What’s on the minds of early careers leaders in law?
On 27th April, Henry and Jayne hosted another early careers roundtable breakfast; but this time with 14 senior players in the legal sector. Thank you to all who attended and for all your great contributions.
The disruption being caused by AI
Many employers around the table are seeing evidence of applications being fuelled by Chat GPT with “cover letters and emails getting much better!” said one employer. Another employer cited a recent applicant who forgot to remove the “Regenerate response” from the bottom of their cover letter!
There were definitely two sides to the conversation; on the one hand, employers see it as something that we all have to come to terms with and it could have some really positive implications. Similar to when spell check came in…it is more about how we use it, whether you are using it to construct well-written emails and applications versus finding information that candidates could use to dramatically impact their applications.
Some employers were keen to point out that using tools such as Chat GPT could support those from lower social groups, levelling the playing field for those candidates who may not have the additional support provided by family or network connections. Others were more fearful of the impact and are adding declaration statements into the application process and monitoring whether they have Chat GPT open on their screen at the same time as their video interview for example. The idea that this is tantamount to cheating to get ahead, is an obvious concern for an industry built on integrity.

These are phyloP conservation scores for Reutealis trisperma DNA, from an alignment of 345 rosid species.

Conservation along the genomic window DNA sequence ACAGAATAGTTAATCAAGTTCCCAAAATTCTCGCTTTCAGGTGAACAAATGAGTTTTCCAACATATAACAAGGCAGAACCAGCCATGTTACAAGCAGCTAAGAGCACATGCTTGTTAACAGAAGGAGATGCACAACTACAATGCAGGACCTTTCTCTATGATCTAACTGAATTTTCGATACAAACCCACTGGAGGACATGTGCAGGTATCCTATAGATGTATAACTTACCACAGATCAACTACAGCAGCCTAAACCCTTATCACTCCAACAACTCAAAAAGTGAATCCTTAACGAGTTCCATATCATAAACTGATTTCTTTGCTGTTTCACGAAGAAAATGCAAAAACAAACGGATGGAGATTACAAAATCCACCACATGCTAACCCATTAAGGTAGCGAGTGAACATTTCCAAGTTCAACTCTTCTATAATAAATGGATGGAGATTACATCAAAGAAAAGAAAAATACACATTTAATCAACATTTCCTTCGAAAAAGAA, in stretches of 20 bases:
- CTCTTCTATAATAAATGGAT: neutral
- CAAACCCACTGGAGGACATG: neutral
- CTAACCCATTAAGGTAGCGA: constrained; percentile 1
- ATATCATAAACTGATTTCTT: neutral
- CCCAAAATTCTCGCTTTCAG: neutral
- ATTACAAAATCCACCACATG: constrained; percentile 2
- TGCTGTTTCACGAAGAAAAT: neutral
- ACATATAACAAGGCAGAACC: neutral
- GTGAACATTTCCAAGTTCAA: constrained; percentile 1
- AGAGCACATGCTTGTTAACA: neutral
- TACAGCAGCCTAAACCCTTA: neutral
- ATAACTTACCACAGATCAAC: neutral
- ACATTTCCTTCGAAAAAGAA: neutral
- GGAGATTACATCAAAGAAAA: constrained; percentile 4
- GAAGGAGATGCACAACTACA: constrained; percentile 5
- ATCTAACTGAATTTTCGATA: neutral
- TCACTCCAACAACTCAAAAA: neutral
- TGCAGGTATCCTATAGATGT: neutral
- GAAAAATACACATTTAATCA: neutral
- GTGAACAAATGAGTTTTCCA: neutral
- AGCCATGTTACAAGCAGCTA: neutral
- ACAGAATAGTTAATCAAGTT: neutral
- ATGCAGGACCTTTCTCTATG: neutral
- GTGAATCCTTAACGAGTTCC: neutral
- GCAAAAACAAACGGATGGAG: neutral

(106 Comms will be hosting a cross-industry breakfast on 22nd June 9 -11 am in London specifically around this topic so please email email@example.com to find out more and register)
The cost of living is an omnipresent factor in early careers attraction and selection
How can employers support those students who were already struggling to build their social capital before the Cost of Living crisis and who are now having to compete in an even more unfair jobs market? One conversation centred around the advantage of the “board room/ dining-room table” at home; LSE candidates may never sit down to a meal with their families and experience rich, challenging and thought-provoking conversation in the same way that more privileged students do.
Companies talked about running firm socials in a much more casual way, such as mini golf, as well as holding meals in the office or at less extravagant restaurants as people may feel out of their depth regarding certain situational etiquette. Whilst many firms will reimburse travel costs and have blanket amounts given to cover accommodation, some supply ‘student halls type’ accommodation and one company has even gone as far as to cover the salary for work shifts missed to attend programmes and interviews.
Managing conflicting messages over workplace flexibility and mental health in a high-performing workplace culture
The group talked a lot about the difficulty of managing this generation’s expectations about the world of work. Law firms have one thing to sell and that is their people; the quality of their people and the advice they give. The work is demanding and the hours can be long and managing the reality of this message in a highly competitive candidate-led market is difficult. Being clear in your recruitment communications that we will be flexible, but you must be too, is not what we see on many law firm sites. But the group were all in agreement that the messages can’t always be shiny and candidates need to understand the reality of what they are committing to, otherwise if we are too shiny, too accommodating, it might bite them and us later down the line.
At this session, we shared insights from focus groups we’ve been running at different universities. If you’d like to hear more about what’s on student minds, please get in touch.